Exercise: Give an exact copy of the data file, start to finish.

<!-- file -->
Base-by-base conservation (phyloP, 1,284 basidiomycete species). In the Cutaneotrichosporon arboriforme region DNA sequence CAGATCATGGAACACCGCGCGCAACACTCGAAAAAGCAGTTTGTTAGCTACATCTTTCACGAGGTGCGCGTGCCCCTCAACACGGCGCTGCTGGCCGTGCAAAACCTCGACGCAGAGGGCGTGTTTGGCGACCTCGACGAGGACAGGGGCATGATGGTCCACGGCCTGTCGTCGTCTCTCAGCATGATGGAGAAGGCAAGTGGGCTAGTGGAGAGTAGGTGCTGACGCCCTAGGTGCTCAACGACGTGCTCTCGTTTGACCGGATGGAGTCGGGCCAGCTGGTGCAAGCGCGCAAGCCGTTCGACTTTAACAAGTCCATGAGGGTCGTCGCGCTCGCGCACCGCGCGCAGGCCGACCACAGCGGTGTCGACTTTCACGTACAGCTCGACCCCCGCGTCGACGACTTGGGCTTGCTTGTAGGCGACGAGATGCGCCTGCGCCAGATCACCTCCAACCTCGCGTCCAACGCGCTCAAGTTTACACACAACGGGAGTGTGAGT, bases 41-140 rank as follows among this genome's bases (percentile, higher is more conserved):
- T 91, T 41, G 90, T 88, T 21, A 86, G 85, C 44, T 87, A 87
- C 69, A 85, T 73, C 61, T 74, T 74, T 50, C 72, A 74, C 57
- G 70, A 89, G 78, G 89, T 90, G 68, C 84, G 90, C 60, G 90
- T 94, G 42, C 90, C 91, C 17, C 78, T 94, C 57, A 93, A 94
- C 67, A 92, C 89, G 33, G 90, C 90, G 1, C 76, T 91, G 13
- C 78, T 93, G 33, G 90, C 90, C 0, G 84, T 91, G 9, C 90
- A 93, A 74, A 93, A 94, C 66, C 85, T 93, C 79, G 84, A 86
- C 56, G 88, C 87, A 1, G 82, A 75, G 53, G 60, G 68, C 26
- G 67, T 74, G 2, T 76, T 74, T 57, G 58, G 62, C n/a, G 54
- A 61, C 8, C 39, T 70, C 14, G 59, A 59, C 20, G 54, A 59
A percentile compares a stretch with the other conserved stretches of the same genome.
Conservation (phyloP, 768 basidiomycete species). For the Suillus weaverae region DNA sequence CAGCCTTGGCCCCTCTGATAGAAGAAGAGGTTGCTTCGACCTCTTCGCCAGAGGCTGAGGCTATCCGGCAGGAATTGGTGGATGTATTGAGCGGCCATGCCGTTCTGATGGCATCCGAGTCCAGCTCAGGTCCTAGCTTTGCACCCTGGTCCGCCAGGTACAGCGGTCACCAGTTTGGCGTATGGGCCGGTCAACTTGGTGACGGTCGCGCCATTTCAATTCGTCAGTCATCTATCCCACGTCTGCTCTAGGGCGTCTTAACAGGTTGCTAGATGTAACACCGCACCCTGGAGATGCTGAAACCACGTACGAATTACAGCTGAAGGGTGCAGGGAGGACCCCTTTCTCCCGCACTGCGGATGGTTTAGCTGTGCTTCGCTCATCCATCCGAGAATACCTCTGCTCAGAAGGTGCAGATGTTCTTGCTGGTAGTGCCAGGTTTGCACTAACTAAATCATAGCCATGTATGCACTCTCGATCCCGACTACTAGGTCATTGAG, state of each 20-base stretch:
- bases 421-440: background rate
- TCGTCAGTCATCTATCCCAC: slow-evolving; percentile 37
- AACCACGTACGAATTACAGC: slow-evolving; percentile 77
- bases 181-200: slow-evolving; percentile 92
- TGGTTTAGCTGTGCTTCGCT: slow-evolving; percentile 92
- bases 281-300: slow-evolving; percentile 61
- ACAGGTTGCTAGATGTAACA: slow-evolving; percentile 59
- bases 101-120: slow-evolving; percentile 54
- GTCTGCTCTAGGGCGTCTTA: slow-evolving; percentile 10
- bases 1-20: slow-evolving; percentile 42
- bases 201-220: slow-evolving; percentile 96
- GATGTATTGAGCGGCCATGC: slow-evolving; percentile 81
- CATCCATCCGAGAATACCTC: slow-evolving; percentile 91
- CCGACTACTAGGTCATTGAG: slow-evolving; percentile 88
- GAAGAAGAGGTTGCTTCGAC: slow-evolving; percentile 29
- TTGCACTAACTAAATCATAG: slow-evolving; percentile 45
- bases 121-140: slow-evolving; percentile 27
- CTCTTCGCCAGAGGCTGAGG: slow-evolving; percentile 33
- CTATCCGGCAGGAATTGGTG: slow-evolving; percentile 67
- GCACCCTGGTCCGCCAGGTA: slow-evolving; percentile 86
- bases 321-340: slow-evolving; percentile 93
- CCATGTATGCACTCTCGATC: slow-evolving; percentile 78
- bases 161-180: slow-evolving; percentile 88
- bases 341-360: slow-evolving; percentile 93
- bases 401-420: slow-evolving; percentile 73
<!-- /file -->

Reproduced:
Base-by-base conservation (phyloP, 1,284 basidiomycete species). In the Cutaneotrichosporon arboriforme region DNA sequence CAGATCATGGAACACCGCGCGCAACACTCGAAAAAGCAGTTTGTTAGCTACATCTTTCACGAGGTGCGCGTGCCCCTCAACACGGCGCTGCTGGCCGTGCAAAACCTCGACGCAGAGGGCGTGTTTGGCGACCTCGACGAGGACAGGGGCATGATGGTCCACGGCCTGTCGTCGTCTCTCAGCATGATGGAGAAGGCAAGTGGGCTAGTGGAGAGTAGGTGCTGACGCCCTAGGTGCTCAACGACGTGCTCTCGTTTGACCGGATGGAGTCGGGCCAGCTGGTGCAAGCGCGCAAGCCGTTCGACTTTAACAAGTCCATGAGGGTCGTCGCGCTCGCGCACCGCGCGCAGGCCGACCACAGCGGTGTCGACTTTCACGTACAGCTCGACCCCCGCGTCGACGACTTGGGCTTGCTTGTAGGCGACGAGATGCGCCTGCGCCAGATCACCTCCAACCTCGCGTCCAACGCGCTCAAGTTTACACACAACGGGAGTGTGAGT, bases 41-140 rank as follows among this genome's bases (percentile, higher is more conserved):
- T 91, T 41, G 90, T 88, T 21, A 86, G 85, C 44, T 87, A 87
- C 69, A 85, T 73, C 61, T 74, T 74, T 50, C 72, A 74, C 57
- G 70, A 89, G 78, G 89, T 90, G 68, C 84, G 90, C 60, G 90
- T 94, G 42, C 90, C 91, C 17, C 78, T 94, C 57, A 93, A 94
- C 67, A 92, C 89, G 33, G 90, C 90, G 1, C 76, T 91, G 13
- C 78, T 93, G 33, G 90, C 90, C 0, G 84, T 91, G 9, C 90
- A 93, A 74, A 93, A 94, C 66, C 85, T 93, C 79, G 84, A 86
- C 56, G 88, C 87, A 1, G 82, A 75, G 53, G 60, G 68, C 26
- G 67, T 74, G 2, T 76, T 74, T 57, G 58, G 62, C n/a, G 54
- A 61, C 8, C 39, T 70, C 14, G 59, A 59, C 20, G 54, A 59
A percentile compares a stretch with the other conserved stretches of the same genome.
Conservation (phyloP, 768 basidiomycete species). For the Suillus weaverae region DNA sequence CAGCCTTGGCCCCTCTGATAGAAGAAGAGGTTGCTTCGACCTCTTCGCCAGAGGCTGAGGCTATCCGGCAGGAATTGGTGGATGTATTGAGCGGCCATGCCGTTCTGATGGCATCCGAGTCCAGCTCAGGTCCTAGCTTTGCACCCTGGTCCGCCAGGTACAGCGGTCACCAGTTTGGCGTATGGGCCGGTCAACTTGGTGACGGTCGCGCCATTTCAATTCGTCAGTCATCTATCCCACGTCTGCTCTAGGGCGTCTTAACAGGTTGCTAGATGTAACACCGCACCCTGGAGATGCTGAAACCACGTACGAATTACAGCTGAAGGGTGCAGGGAGGACCCCTTTCTCCCGCACTGCGGATGGTTTAGCTGTGCTTCGCTCATCCATCCGAGAATACCTCTGCTCAGAAGGTGCAGATGTTCTTGCTGGTAGTGCCAGGTTTGCACTAACTAAATCATAGCCATGTATGCACTCTCGATCCCGACTACTAGGTCATTGAG, state of each 20-base stretch:
- bases 421-440: background rate
- TCGTCAGTCATCTATCCCAC: slow-evolving; percentile 37
- AACCACGTACGAATTACAGC: slow-evolving; percentile 77
- bases 181-200: slow-evolving; percentile 92
- TGGTTTAGCTGTGCTTCGCT: slow-evolving; percentile 92
- bases 281-300: slow-evolving; percentile 61
- ACAGGTTGCTAGATGTAACA: slow-evolving; percentile 59
- bases 101-120: slow-evolving; percentile 54
- GTCTGCTCTAGGGCGTCTTA: slow-evolving; percentile 10
- bases 1-20: slow-evolving; percentile 42
- bases 201-220: slow-evolving; percentile 96
- GATGTATTGAGCGGCCATGC: slow-evolving; percentile 81
- CATCCATCCGAGAATACCTC: slow-evolving; percentile 91
- CCGACTACTAGGTCATTGAG: slow-evolving; percentile 88
- GAAGAAGAGGTTGCTTCGAC: slow-evolving; percentile 29
- TTGCACTAACTAAATCATAG: slow-evolving; percentile 45
- bases 121-140: slow-evolving; percentile 27
- CTCTTCGCCAGAGGCTGAGG: slow-evolving; percentile 33
- CTATCCGGCAGGAATTGGTG: slow-evolving; percentile 67
- GCACCCTGGTCCGCCAGGTA: slow-evolving; percentile 86
- bases 321-340: slow-evolving; percentile 93
- CCATGTATGCACTCTCGATC: slow-evolving; percentile 78
- bases 161-180: slow-evolving; percentile 88
- bases 341-360: slow-evolving; percentile 93
- bases 401-420: slow-evolving; percentile 73